(an old one)
Last night for my dinner
I slit open a womb of squash,
scooped out the papery ivory eggs,
sliced a green-white onion body so wet and alive
the two halves would not fit tight together.
I made a salad of living things,
infants of broccoli and radish;
dressed it with the blood of olive and grape.
The boundaries are not clear.
This morning the dog dug a nest of mice
out of long grass, swallowed the babies
like little pink pills. They slid easy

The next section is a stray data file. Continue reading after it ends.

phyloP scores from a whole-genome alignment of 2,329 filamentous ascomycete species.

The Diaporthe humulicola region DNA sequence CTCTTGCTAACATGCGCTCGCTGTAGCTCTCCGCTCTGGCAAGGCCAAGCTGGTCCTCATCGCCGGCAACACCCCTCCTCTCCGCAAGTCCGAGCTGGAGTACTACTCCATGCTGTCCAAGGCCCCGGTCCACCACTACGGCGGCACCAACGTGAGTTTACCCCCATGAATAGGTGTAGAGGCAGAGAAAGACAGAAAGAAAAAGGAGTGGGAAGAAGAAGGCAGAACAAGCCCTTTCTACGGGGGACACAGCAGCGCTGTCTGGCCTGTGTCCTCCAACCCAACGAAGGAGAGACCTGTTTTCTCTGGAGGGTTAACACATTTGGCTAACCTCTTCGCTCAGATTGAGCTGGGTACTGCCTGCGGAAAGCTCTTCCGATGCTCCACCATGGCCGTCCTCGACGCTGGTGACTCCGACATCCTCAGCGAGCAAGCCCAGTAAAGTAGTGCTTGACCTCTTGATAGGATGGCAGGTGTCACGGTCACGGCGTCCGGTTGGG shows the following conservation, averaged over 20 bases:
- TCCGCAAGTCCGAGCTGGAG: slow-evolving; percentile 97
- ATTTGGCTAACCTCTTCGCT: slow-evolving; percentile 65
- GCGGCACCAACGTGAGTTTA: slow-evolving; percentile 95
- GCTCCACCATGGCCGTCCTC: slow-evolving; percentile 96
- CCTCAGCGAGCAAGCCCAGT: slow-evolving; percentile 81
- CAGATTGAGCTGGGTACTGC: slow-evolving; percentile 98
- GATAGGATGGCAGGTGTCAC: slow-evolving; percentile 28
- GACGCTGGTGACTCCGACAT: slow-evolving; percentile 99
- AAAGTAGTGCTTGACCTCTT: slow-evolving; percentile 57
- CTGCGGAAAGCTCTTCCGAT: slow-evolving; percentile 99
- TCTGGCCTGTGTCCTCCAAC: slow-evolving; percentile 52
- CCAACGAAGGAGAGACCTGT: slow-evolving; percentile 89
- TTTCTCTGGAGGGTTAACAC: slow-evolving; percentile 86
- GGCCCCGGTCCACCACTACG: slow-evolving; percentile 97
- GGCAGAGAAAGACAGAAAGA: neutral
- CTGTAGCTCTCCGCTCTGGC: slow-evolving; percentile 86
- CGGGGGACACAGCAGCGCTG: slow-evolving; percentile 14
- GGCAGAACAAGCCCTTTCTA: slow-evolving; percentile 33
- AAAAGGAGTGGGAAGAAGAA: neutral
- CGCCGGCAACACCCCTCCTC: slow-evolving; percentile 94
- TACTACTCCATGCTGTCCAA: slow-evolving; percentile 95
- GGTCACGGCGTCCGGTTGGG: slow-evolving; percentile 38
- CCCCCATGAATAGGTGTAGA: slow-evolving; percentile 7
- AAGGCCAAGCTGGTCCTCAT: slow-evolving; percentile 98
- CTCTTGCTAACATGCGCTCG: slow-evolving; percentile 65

down her throat: wriggling embryos
dissolving in her stomach,
I commend them to their god.
And there was a time I read an article
about a wildlife biologist summoned
to investigate the death of a woman
by mountain lion. It happens more often
than you’d think. He tracked the beast,
found its cache in a litter of leaves.
He said, “I hate to tell you, but what was left
looked an awful lot like meat.”
Grolier Poetry Prize Runner-up, 2001